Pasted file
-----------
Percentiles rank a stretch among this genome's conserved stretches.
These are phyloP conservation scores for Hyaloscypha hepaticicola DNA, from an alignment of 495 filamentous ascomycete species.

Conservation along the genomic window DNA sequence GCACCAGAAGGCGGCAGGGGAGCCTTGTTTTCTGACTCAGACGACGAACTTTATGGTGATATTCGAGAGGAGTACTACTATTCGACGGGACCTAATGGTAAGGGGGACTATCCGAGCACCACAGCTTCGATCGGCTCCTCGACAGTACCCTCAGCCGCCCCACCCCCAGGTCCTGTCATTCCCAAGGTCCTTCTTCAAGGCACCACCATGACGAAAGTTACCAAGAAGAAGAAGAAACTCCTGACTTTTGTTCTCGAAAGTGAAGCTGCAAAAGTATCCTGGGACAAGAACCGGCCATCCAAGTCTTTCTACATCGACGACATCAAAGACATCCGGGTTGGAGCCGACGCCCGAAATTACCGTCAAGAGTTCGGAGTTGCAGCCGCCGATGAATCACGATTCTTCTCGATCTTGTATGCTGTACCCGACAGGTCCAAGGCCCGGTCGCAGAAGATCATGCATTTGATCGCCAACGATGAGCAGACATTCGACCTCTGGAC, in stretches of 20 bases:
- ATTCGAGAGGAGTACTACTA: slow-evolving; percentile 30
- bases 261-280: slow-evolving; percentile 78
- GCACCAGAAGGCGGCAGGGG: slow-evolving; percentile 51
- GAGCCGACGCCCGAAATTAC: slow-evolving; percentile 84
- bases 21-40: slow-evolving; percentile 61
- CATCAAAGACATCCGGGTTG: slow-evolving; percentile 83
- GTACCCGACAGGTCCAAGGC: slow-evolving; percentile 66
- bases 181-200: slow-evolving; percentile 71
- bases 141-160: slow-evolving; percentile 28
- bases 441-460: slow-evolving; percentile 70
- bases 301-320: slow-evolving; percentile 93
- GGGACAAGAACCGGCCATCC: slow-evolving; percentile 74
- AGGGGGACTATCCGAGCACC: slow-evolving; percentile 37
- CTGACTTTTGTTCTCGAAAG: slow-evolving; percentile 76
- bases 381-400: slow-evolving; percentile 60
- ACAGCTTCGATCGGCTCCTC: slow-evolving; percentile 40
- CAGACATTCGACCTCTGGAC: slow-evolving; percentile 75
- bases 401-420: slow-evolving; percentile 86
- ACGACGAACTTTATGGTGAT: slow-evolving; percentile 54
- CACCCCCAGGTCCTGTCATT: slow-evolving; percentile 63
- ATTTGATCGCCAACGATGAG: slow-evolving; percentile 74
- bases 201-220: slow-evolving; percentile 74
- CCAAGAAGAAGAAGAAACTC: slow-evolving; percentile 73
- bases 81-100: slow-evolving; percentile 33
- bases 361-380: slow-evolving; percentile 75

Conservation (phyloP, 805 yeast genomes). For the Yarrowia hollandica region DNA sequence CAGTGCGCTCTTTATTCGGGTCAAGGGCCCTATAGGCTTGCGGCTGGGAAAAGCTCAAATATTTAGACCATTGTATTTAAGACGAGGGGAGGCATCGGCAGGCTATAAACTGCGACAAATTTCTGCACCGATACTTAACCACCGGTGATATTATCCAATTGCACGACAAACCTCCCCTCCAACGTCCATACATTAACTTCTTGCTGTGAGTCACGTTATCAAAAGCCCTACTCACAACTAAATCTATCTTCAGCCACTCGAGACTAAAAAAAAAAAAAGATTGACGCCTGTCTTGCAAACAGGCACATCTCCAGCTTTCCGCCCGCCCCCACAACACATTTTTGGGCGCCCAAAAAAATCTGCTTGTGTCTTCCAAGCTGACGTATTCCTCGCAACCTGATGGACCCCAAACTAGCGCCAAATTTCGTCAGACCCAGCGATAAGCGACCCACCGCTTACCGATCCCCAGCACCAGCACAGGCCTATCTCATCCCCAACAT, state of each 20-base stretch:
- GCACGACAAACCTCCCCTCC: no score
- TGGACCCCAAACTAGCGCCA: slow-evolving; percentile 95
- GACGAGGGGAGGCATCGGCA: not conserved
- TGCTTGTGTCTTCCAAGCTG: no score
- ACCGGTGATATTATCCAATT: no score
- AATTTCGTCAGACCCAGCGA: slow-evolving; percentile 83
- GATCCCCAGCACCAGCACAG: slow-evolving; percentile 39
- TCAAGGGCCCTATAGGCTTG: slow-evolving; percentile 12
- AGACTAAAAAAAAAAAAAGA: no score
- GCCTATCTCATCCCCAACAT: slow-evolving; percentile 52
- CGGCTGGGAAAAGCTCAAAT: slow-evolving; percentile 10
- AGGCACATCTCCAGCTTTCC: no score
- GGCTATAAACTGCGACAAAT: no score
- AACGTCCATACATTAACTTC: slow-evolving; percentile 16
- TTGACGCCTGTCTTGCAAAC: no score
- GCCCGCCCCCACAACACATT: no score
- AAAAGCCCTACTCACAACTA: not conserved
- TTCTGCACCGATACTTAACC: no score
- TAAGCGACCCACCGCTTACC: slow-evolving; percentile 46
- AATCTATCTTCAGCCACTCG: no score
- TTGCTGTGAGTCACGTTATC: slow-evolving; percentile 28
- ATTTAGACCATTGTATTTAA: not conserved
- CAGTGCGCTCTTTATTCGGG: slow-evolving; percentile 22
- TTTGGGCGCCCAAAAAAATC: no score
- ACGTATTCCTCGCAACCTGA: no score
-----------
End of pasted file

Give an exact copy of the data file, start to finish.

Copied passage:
Percentiles rank a stretch among this genome's conserved stretches.
These are phyloP conservation scores for Hyaloscypha hepaticicola DNA, from an alignment of 495 filamentous ascomycete species.

Conservation along the genomic window DNA sequence GCACCAGAAGGCGGCAGGGGAGCCTTGTTTTCTGACTCAGACGACGAACTTTATGGTGATATTCGAGAGGAGTACTACTATTCGACGGGACCTAATGGTAAGGGGGACTATCCGAGCACCACAGCTTCGATCGGCTCCTCGACAGTACCCTCAGCCGCCCCACCCCCAGGTCCTGTCATTCCCAAGGTCCTTCTTCAAGGCACCACCATGACGAAAGTTACCAAGAAGAAGAAGAAACTCCTGACTTTTGTTCTCGAAAGTGAAGCTGCAAAAGTATCCTGGGACAAGAACCGGCCATCCAAGTCTTTCTACATCGACGACATCAAAGACATCCGGGTTGGAGCCGACGCCCGAAATTACCGTCAAGAGTTCGGAGTTGCAGCCGCCGATGAATCACGATTCTTCTCGATCTTGTATGCTGTACCCGACAGGTCCAAGGCCCGGTCGCAGAAGATCATGCATTTGATCGCCAACGATGAGCAGACATTCGACCTCTGGAC, in stretches of 20 bases:
- ATTCGAGAGGAGTACTACTA: slow-evolving; percentile 30
- bases 261-280: slow-evolving; percentile 78
- GCACCAGAAGGCGGCAGGGG: slow-evolving; percentile 51
- GAGCCGACGCCCGAAATTAC: slow-evolving; percentile 84
- bases 21-40: slow-evolving; percentile 61
- CATCAAAGACATCCGGGTTG: slow-evolving; percentile 83
- GTACCCGACAGGTCCAAGGC: slow-evolving; percentile 66
- bases 181-200: slow-evolving; percentile 71
- bases 141-160: slow-evolving; percentile 28
- bases 441-460: slow-evolving; percentile 70
- bases 301-320: slow-evolving; percentile 93
- GGGACAAGAACCGGCCATCC: slow-evolving; percentile 74
- AGGGGGACTATCCGAGCACC: slow-evolving; percentile 37
- CTGACTTTTGTTCTCGAAAG: slow-evolving; percentile 76
- bases 381-400: slow-evolving; percentile 60
- ACAGCTTCGATCGGCTCCTC: slow-evolving; percentile 40
- CAGACATTCGACCTCTGGAC: slow-evolving; percentile 75
- bases 401-420: slow-evolving; percentile 86
- ACGACGAACTTTATGGTGAT: slow-evolving; percentile 54
- CACCCCCAGGTCCTGTCATT: slow-evolving; percentile 63
- ATTTGATCGCCAACGATGAG: slow-evolving; percentile 74
- bases 201-220: slow-evolving; percentile 74
- CCAAGAAGAAGAAGAAACTC: slow-evolving; percentile 73
- bases 81-100: slow-evolving; percentile 33
- bases 361-380: slow-evolving; percentile 75

Conservation (phyloP, 805 yeast genomes). For the Yarrowia hollandica region DNA sequence CAGTGCGCTCTTTATTCGGGTCAAGGGCCCTATAGGCTTGCGGCTGGGAAAAGCTCAAATATTTAGACCATTGTATTTAAGACGAGGGGAGGCATCGGCAGGCTATAAACTGCGACAAATTTCTGCACCGATACTTAACCACCGGTGATATTATCCAATTGCACGACAAACCTCCCCTCCAACGTCCATACATTAACTTCTTGCTGTGAGTCACGTTATCAAAAGCCCTACTCACAACTAAATCTATCTTCAGCCACTCGAGACTAAAAAAAAAAAAAGATTGACGCCTGTCTTGCAAACAGGCACATCTCCAGCTTTCCGCCCGCCCCCACAACACATTTTTGGGCGCCCAAAAAAATCTGCTTGTGTCTTCCAAGCTGACGTATTCCTCGCAACCTGATGGACCCCAAACTAGCGCCAAATTTCGTCAGACCCAGCGATAAGCGACCCACCGCTTACCGATCCCCAGCACCAGCACAGGCCTATCTCATCCCCAACAT, state of each 20-base stretch:
- GCACGACAAACCTCCCCTCC: no score
- TGGACCCCAAACTAGCGCCA: slow-evolving; percentile 95
- GACGAGGGGAGGCATCGGCA: not conserved
- TGCTTGTGTCTTCCAAGCTG: no score
- ACCGGTGATATTATCCAATT: no score
- AATTTCGTCAGACCCAGCGA: slow-evolving; percentile 83
- GATCCCCAGCACCAGCACAG: slow-evolving; percentile 39
- TCAAGGGCCCTATAGGCTTG: slow-evolving; percentile 12
- AGACTAAAAAAAAAAAAAGA: no score
- GCCTATCTCATCCCCAACAT: slow-evolving; percentile 52
- CGGCTGGGAAAAGCTCAAAT: slow-evolving; percentile 10
- AGGCACATCTCCAGCTTTCC: no score
- GGCTATAAACTGCGACAAAT: no score
- AACGTCCATACATTAACTTC: slow-evolving; percentile 16
- TTGACGCCTGTCTTGCAAAC: no score
- GCCCGCCCCCACAACACATT: no score
- AAAAGCCCTACTCACAACTA: not conserved
- TTCTGCACCGATACTTAACC: no score
- TAAGCGACCCACCGCTTACC: slow-evolving; percentile 46
- AATCTATCTTCAGCCACTCG: no score
- TTGCTGTGAGTCACGTTATC: slow-evolving; percentile 28
- ATTTAGACCATTGTATTTAA: not conserved
- CAGTGCGCTCTTTATTCGGG: slow-evolving; percentile 22
- TTTGGGCGCCCAAAAAAATC: no score
- ACGTATTCCTCGCAACCTGA: no score